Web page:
The cheapness of The Roost adds to its charm in a big, big way. We have Glenn McQuaid’s awesome visual effects (the bats are what they are, but at least they don’t dance on the end of a string). Whenever someone gets their face bit, we know it. West doesn’t flinch when its time to show what his make-up guys are capable of. The Roost has its moments where it achieves scares just as good as many of the ones Raimi got in his heyday. Ti West knows exactly what he’s trying to do and can carry out incredibly effective budget effects like no one I’ve seen in the last 20 years. The gore looks better than even George Romero’s latest efforts. It’s funny how much technology gets in the way of good story-telling. Take for example the switch from miniatures to computer generated effects in the sci-fi genre. With a movie like Aliens, for example, it’s nearly impossible to tell what sets are miniatures and which aren’t, and I for one think we should never have abandoned it. It’s a little like the black hole basement in Sweden or wherever; hey, we have this technology, let’s use it. Does no one think to ask why? We have computers that can simulate blood flowing out of someone’s head like they’ve been shot. Didn’t we just spend the better part of 70 years trying to get this right using real effects? Why would we abandon it when something more expensive comes along? I don’t know, but I do know that Ti West’s The Roost proves you don’t need money to scare people. In fact, the one point in which animation was used (those bats, again) is the one thing I have to complain about. The Roost is a great little film; it feels like a little film but it scares like a big one.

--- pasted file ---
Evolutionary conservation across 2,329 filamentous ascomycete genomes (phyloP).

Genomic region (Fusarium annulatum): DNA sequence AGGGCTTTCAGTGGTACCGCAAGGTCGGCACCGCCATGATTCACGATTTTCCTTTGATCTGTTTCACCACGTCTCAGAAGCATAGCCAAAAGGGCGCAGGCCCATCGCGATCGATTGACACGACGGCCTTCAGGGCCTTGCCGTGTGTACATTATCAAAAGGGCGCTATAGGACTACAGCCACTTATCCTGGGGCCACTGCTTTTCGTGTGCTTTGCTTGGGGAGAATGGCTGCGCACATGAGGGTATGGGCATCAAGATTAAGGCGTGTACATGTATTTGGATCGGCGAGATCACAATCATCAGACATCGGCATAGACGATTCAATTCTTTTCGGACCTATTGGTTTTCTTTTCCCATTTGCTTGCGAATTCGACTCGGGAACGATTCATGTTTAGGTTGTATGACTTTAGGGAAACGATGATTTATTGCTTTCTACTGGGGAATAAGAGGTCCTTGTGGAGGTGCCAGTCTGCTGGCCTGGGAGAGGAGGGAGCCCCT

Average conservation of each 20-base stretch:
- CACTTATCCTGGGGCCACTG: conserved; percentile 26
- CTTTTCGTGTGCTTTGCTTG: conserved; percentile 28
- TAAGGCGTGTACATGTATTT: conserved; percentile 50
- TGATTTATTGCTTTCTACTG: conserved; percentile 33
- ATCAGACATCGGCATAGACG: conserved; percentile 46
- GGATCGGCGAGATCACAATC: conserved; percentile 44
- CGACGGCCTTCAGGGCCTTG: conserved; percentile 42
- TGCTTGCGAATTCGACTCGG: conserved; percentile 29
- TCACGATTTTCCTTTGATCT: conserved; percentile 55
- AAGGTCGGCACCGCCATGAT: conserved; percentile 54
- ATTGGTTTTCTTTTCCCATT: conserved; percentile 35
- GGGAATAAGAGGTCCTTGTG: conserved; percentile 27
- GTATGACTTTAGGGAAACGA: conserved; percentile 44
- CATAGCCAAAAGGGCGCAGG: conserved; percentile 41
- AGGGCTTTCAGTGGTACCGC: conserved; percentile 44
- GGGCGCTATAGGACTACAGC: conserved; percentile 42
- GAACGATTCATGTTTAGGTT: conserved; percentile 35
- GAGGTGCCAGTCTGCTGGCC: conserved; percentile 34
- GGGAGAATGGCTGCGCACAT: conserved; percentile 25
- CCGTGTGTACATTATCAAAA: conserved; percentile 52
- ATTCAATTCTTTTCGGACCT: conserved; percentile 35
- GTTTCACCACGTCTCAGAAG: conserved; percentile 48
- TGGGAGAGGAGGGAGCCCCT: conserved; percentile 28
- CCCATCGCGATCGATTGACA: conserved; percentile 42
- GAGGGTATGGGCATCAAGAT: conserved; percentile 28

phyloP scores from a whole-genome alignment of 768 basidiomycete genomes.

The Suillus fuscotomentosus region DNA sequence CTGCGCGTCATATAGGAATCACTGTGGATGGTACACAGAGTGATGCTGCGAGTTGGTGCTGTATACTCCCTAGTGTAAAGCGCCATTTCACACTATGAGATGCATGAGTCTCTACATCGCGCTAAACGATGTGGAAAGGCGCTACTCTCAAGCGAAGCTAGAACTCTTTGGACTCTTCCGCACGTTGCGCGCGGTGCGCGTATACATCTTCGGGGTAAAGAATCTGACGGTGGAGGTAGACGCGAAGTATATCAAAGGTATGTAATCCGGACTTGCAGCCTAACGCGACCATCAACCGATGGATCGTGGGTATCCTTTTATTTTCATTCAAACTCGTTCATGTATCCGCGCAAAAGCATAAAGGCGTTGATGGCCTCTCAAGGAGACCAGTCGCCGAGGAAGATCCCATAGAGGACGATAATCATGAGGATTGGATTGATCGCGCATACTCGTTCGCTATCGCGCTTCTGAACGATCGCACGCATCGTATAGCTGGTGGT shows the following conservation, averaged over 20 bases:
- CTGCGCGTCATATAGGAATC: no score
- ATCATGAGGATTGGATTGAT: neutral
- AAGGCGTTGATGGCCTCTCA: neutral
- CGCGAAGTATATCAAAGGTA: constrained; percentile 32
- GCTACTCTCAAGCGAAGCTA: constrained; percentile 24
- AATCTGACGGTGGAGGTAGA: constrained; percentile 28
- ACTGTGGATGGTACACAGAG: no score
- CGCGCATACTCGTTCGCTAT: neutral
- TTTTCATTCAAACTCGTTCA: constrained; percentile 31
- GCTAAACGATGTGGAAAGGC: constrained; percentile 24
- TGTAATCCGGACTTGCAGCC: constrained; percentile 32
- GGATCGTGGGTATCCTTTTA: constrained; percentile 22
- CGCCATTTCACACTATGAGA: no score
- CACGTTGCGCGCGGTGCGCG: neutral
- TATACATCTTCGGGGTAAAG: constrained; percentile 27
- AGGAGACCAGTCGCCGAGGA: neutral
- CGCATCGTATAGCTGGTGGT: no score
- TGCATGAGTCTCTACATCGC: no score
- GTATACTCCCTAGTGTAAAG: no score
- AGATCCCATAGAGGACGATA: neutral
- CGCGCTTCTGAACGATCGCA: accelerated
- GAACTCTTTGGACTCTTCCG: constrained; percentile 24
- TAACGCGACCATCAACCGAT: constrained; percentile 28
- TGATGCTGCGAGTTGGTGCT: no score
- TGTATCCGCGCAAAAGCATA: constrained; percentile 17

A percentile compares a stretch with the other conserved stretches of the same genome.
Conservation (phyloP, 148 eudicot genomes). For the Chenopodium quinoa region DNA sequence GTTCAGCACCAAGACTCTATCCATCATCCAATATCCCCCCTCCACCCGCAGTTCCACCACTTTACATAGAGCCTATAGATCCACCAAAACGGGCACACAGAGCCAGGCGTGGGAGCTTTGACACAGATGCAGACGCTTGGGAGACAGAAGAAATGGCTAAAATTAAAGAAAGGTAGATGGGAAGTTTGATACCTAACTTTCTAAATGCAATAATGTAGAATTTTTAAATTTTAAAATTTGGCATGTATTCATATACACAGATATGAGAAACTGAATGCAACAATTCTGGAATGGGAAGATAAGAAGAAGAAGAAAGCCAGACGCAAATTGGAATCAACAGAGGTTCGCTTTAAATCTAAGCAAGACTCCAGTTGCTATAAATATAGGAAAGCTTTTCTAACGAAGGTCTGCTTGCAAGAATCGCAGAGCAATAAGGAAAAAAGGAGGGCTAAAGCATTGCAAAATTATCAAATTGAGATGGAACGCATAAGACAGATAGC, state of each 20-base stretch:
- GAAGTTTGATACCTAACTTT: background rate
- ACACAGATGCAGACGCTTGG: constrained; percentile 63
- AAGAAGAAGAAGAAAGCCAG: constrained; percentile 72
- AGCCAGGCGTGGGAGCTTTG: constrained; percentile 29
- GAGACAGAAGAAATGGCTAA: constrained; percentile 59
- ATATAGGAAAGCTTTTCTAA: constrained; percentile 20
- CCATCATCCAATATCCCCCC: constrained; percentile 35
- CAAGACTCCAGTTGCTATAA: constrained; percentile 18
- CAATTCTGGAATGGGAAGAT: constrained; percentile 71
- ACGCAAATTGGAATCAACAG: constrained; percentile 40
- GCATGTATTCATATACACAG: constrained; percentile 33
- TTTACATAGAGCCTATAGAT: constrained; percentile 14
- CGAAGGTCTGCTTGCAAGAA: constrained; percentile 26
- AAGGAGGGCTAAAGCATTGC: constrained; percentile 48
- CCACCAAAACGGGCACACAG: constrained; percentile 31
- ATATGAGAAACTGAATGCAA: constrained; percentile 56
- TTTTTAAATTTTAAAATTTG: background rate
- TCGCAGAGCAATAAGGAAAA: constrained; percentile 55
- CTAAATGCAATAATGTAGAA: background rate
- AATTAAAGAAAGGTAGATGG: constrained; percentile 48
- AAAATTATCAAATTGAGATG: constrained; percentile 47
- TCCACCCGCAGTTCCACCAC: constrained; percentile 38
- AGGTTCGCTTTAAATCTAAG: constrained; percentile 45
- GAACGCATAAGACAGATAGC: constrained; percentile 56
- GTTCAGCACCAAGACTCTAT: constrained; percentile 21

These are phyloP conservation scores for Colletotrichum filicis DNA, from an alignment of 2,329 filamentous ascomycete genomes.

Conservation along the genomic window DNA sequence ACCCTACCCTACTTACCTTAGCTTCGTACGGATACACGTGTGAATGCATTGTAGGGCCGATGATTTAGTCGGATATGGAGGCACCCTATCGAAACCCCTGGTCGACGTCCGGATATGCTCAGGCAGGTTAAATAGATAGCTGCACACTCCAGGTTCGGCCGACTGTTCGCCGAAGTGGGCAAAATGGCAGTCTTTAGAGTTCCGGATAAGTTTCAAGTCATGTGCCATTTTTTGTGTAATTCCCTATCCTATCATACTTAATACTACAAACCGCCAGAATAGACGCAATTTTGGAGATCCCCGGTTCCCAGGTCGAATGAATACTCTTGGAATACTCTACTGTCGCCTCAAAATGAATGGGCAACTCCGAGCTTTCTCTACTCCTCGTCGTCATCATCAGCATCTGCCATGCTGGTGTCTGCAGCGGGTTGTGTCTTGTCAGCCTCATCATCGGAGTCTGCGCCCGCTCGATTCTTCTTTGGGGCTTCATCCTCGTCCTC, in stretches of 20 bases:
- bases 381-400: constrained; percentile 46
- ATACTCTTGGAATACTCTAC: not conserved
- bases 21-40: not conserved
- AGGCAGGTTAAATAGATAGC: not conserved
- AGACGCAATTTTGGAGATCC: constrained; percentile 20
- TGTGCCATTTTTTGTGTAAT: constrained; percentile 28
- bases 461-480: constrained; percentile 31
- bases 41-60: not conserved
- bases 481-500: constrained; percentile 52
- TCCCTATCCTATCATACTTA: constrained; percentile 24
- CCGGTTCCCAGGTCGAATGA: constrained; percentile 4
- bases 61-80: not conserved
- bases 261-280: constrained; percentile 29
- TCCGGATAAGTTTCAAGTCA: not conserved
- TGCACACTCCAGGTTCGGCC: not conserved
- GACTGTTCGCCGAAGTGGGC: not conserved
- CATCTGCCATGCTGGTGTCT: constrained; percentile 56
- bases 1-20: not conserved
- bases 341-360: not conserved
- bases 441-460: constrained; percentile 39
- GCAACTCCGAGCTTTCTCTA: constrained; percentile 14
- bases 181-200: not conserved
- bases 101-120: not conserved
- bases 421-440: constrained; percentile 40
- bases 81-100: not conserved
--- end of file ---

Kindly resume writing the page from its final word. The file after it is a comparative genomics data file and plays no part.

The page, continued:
Glasseye Pix recently produced a film called Wendy & Lucy whose musicless trailer actually unsettled me more than most horror films released today. It just goes to show you that less is more in most cases. Sometimes, however, an imbalance in elements can make for a frustrating hour and a half. Which brings me to another independent near-zombie film made by a group of friends. This time, the personalities of each contributor is out in the open; you needn't look to their other work to see who brings what to the table.

The Signal
by Dan Bush, David Bruckner, and Jacob Gentry